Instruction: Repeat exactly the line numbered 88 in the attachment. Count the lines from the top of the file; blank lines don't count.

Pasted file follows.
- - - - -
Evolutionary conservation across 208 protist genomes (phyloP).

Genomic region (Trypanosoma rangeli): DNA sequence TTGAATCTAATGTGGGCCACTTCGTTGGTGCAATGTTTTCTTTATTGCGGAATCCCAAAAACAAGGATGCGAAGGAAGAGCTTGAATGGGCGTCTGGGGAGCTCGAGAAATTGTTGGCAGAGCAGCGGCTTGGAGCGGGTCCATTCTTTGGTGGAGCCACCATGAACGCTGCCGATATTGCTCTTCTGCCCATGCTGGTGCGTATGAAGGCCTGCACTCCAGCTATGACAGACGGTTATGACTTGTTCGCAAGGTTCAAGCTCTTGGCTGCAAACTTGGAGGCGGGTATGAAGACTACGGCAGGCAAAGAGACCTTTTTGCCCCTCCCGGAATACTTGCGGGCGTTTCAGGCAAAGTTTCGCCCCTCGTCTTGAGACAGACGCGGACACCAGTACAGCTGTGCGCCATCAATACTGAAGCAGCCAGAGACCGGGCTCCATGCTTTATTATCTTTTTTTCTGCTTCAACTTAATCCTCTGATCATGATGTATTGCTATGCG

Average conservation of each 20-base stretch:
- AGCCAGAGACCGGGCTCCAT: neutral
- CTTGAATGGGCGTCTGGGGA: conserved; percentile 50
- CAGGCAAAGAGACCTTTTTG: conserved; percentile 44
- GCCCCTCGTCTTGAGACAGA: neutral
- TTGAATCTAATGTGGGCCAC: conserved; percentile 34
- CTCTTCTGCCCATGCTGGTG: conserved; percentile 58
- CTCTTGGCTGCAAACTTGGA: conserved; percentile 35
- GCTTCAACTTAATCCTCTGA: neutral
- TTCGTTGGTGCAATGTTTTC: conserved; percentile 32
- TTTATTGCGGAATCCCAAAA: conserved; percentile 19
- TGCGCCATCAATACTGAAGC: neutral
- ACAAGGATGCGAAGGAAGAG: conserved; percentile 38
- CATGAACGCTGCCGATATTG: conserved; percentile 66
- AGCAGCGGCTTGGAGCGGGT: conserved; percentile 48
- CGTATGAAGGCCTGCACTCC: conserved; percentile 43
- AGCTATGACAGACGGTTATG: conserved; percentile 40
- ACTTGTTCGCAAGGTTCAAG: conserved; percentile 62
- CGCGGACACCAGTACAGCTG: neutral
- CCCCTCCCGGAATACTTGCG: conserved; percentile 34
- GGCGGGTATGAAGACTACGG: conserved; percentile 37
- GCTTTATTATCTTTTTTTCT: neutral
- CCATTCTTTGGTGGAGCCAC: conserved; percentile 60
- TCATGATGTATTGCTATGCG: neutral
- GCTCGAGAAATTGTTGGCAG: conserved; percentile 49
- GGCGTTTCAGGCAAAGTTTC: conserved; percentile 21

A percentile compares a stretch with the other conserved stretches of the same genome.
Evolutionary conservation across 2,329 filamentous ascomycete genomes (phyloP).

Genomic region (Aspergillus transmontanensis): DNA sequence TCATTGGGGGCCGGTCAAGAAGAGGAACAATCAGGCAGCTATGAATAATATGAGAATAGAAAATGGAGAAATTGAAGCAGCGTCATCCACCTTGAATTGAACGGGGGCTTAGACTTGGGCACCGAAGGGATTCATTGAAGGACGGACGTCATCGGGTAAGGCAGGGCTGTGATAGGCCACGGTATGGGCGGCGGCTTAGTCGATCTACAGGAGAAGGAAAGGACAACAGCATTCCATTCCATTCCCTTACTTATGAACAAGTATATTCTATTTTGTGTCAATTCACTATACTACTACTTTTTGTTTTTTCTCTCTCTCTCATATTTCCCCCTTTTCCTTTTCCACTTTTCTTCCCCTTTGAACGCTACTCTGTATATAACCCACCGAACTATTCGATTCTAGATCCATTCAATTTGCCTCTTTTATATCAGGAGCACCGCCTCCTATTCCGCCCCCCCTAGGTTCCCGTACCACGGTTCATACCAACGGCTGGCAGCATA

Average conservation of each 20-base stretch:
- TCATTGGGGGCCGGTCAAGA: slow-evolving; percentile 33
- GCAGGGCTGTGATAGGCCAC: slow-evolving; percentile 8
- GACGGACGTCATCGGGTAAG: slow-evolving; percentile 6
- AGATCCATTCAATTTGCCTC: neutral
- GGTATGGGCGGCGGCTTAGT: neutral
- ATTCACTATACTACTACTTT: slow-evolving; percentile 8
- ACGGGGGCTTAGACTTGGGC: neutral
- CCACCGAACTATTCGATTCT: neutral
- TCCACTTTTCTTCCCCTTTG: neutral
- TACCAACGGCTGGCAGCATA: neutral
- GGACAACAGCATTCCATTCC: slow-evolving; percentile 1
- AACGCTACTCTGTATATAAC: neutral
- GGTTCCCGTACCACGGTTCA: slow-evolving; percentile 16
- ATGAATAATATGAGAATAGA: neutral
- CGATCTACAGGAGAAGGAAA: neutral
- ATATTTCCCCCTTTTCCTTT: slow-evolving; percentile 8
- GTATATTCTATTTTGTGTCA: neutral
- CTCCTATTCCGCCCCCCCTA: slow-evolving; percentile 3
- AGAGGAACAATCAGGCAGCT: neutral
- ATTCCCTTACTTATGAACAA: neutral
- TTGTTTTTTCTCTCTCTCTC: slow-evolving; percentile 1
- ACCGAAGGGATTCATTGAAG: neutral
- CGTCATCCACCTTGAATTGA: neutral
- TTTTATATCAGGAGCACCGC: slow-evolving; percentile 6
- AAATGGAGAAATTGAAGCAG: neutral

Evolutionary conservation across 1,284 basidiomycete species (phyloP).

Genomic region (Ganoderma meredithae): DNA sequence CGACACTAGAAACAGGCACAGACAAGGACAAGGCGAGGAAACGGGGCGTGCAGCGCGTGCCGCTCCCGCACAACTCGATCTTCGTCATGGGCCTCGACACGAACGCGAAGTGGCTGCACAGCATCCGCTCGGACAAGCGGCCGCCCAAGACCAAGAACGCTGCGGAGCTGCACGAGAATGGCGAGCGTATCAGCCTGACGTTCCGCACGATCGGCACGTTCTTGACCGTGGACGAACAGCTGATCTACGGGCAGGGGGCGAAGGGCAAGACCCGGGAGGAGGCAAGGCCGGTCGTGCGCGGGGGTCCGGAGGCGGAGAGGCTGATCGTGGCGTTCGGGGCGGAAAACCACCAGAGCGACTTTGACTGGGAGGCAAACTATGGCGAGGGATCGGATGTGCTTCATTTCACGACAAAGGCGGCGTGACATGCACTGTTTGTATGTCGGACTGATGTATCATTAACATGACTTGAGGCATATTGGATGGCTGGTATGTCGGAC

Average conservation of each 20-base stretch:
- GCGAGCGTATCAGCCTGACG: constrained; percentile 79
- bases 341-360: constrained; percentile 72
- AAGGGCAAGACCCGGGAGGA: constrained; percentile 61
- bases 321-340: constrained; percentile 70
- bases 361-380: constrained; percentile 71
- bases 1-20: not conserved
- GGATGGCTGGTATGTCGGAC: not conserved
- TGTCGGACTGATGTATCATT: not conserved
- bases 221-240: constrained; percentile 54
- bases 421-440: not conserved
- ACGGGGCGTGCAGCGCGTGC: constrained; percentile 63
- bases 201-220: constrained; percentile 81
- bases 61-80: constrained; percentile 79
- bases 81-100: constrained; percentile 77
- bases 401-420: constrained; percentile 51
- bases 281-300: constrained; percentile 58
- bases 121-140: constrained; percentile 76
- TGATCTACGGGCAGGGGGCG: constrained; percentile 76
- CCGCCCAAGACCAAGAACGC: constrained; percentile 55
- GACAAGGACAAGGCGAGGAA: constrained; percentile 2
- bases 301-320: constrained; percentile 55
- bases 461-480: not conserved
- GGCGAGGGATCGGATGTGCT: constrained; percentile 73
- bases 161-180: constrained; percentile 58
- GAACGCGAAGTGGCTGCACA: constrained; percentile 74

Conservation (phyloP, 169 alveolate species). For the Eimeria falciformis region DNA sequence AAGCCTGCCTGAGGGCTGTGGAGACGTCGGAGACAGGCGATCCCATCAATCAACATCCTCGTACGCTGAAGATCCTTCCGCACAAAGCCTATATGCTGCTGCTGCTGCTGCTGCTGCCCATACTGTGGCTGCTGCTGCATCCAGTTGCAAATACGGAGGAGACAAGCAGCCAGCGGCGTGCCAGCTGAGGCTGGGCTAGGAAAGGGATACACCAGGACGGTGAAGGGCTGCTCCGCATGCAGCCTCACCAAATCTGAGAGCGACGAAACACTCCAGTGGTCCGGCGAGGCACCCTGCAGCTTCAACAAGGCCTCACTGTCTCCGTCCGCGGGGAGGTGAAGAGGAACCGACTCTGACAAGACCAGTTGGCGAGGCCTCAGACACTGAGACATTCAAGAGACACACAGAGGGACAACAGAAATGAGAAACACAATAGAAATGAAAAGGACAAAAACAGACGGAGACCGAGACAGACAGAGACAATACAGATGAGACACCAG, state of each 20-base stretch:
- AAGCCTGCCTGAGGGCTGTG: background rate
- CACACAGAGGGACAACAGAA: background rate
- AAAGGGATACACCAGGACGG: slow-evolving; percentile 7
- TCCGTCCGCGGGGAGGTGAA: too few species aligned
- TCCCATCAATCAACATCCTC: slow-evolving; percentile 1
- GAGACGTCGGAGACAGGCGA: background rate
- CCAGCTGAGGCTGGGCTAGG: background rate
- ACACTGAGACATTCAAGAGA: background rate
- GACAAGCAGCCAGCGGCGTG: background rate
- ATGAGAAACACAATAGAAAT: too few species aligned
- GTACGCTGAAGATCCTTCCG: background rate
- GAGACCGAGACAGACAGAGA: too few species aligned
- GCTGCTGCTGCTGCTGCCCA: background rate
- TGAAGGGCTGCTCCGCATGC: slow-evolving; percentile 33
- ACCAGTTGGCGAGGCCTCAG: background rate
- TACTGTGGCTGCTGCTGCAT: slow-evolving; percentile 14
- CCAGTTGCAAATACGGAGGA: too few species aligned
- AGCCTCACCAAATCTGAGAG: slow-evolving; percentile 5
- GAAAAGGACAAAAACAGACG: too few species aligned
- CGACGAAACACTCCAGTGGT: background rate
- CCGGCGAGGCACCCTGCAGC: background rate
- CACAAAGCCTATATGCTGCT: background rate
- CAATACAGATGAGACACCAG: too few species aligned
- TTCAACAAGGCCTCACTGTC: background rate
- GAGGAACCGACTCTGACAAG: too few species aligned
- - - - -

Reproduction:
- CACACAGAGGGACAACAGAA: background rate